Certainly, loving is a messy venture in which boundaries blur, dependencies transfer, self-conceptions are lost and traded and reclaimed. Diane Ackerman aptly titles her poem "A Strange Disorder," and in it she deftly hunts out what is haunting both about caution and about passion. Gayle Pemberton celebrates love's power to affirm and heal, even if through tics, in "My Tourette's." In "Conservation," Debra Spark evokes sheer long ing in a characters unmet desires for connection and comfort. Beth Ann Fennelly's poem, "Mommy at the Zoo," grapples with the dissolution of memory (and self?) in the throes of mothering. Jane Crosthwaite's "Prologue for Psyche" orients us to the layers of identity-contortion and moral challenge we confront in Wendy Wasserstein's never-before-published play. In Psyche in Love, Wasserstein dramatizes love's messiness in a tale of betrayal and regained trust, through a sloughing off of sister-selves and a slathering on of beauty creams. John O'Donohue's "Since You Came" captures what utter transformation can come in the encountering of another.
"This ramshackle, this unwieldy, this jerry-built assemblage/ this unfelt always felt disarray; is this the sum of me?" In C. K. Williams' poem, "The Clause," we witness a mind reaching to unfold the layers of its own unknowability, and we share in its unease to forge on as it cannot help but do, with longing and with judgment. In "The Last Place on Earth," Patricia Foster exposes an illness-shattered core, as she struggles against a break down that neither she nor her doctors understand. In Mary Kinzies poem, "Facing North," the self is out of place, a traveler pilgrim for whom attempts at self-understanding and repair result in new brokenness. Each of these writings represents a quest for deeper self-understanding, for clues to identity, even legitimacy, and for pathways to wellness. Rebecca Goldstein works from the process of writing itself, to show how we become receptive to large truths that transcend our personal experience when we enter into the lives of the fictional selves we write about and read. Knowledge seeps in as the bounds and constraints of person hood and time are loosened in our engagement with the selves of fiction. In "The Real Story," Liv Pertzoff artfully questions whether a bounded self, or story, makes any sense at all.
Of course, our desires to know ourselves and our world are most times tempered by our suspicions and fears of what we might discover. The strategies by which we perpetuate our own ignorance and befuddlement are numerous, and whether or not we intentionally deceive ourselves or engage in less paradoxical strategies there is no doubt that we do much to avoid facts about ourselves that would be difficult to confront. Perhaps human flourishing requires judicious doses of self-deception. Certainly, we can tolerate even injudicious doses without apparent loss of integration. In "The Superficial Unity of Mind," Sarah Buss con tends that an integrated sense of self requires only the most superficial unity. Our powers of self-interpretation enable us to accommodate a vastly heterogeneous set of impulses and to toler ate, even if by glossing over, very deep internal conflict. According to Steven Pinker, what is intolerable to a sense of self is not its disunity but the idea (and evidence) that one is not as beneficent and effective as one would like people to think. In "Kidding Ourselves," Pinker shows the ingenuity of minds threatened by the appearance (and reality) of a lack of "beneffectance."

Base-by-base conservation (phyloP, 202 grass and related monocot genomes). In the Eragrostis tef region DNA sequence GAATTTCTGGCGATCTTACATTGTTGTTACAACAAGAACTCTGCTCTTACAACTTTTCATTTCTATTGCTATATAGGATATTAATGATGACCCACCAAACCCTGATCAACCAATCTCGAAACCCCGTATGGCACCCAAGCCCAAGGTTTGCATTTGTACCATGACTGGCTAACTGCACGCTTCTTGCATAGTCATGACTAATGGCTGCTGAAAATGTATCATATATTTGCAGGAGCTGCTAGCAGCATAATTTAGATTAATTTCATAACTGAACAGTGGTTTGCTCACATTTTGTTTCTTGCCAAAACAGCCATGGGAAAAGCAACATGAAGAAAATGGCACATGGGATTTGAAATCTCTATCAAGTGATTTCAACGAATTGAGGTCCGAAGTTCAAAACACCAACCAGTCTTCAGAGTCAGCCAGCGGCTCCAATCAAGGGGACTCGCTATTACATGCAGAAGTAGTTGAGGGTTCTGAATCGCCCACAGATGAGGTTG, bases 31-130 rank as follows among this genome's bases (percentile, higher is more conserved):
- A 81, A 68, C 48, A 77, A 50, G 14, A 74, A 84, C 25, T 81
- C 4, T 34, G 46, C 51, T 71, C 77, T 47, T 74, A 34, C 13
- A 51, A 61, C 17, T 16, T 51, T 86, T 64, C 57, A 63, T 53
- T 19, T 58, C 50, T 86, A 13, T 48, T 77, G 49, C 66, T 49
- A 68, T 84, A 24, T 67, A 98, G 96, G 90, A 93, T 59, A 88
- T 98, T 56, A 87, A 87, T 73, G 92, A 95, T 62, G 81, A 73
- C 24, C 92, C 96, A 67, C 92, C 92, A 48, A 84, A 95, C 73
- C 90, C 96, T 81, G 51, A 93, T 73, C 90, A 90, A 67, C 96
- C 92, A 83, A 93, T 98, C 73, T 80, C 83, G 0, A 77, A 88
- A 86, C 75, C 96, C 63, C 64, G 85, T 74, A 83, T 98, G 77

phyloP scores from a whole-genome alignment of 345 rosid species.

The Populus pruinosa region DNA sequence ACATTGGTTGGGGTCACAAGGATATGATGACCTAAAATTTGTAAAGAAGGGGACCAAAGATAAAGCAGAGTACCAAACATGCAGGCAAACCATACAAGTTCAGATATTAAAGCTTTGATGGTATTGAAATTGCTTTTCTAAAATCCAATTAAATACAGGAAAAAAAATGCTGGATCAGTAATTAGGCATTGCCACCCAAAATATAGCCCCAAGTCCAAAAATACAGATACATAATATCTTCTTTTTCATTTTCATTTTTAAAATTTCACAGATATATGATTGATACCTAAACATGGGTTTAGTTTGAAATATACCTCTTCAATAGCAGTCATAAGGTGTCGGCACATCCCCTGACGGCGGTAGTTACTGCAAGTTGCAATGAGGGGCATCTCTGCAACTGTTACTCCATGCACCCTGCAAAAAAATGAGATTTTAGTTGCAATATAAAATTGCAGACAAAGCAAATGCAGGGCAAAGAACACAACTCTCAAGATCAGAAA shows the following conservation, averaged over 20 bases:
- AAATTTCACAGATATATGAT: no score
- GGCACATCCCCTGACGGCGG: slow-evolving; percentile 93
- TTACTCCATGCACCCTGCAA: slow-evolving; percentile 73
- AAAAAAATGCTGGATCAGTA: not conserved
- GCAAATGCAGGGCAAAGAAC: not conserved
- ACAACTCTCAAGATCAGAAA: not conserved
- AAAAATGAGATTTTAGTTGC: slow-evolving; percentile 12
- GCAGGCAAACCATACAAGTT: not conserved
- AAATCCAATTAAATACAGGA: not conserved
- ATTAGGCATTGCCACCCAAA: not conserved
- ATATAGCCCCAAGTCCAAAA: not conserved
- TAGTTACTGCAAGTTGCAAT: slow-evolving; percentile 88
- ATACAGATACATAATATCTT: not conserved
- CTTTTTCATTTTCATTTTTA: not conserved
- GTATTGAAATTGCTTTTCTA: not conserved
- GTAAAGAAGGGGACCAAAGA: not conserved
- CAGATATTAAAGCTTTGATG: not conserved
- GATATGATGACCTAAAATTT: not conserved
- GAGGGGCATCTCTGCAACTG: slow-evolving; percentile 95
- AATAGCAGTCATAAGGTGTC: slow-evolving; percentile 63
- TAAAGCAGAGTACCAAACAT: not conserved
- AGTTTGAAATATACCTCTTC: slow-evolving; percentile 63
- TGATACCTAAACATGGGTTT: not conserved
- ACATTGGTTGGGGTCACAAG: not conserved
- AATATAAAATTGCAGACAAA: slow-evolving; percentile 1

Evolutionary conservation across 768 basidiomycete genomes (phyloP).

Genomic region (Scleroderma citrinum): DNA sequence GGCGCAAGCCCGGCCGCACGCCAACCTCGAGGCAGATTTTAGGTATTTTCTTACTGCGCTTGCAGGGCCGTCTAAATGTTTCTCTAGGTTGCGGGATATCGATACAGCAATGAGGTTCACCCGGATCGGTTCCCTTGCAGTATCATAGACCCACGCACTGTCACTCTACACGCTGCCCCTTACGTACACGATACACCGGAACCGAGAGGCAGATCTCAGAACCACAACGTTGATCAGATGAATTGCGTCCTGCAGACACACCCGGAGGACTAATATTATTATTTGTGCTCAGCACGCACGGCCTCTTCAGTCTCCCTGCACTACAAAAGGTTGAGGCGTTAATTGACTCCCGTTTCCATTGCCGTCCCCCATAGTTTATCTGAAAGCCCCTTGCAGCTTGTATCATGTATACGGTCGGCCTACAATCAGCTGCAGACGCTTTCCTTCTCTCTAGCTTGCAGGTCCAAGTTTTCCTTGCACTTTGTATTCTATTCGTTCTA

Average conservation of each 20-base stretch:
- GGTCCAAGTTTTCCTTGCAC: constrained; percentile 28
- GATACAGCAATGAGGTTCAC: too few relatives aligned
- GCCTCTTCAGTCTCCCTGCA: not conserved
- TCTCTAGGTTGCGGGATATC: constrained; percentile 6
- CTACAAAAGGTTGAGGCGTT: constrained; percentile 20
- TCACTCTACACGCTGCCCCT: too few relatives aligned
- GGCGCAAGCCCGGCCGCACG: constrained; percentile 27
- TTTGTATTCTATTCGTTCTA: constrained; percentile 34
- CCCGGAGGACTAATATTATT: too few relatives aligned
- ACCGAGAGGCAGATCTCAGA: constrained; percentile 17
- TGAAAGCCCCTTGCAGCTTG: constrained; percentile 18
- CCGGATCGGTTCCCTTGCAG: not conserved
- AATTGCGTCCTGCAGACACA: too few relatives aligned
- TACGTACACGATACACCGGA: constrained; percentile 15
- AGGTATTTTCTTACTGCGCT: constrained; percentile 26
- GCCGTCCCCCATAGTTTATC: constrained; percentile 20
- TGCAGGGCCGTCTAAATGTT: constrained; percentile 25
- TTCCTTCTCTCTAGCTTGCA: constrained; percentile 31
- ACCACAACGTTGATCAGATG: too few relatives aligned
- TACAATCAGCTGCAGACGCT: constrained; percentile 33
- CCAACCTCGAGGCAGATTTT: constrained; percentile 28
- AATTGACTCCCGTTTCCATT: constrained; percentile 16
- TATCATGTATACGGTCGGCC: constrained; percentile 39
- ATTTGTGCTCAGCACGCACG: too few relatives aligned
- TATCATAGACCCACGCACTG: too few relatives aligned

Conflict amongst our desires, hopes, dreams, and beliefs may challenge our sense of authenticity, even if it does not challenge our sense of unity. What is it to be authentic? And how do we emerge as individuals, related to others through sameness and through difference, in the larger community? In Ilan Stavans' "The Disappearance," the authenticity of a self is so compromised—the boundaries of reality and fantasy so blurred—as to prompt an interrogation into the very nature of subjectivity, reality, longing, and a sense of belonging. Richard Chess reveals a person in a pained straddle of faith, longing for refuge in this vast universe, in "With Solomon Ibn Gabirol." "Gifts," by Faith Adiele, shines a two-year-old's light on burgeoning authenticity and identification with others in the face of racial, religious, and economic difference. Meena Alexander s lyric "Song of the Red Earth" carries us to the dust, the dissolution, of an irretrievable childhood identity. In "We Are All Colored," Huston Diehl illu minates muddles of color-perception, as she recalls teaching ele mentary school in rural Virginia in 1970.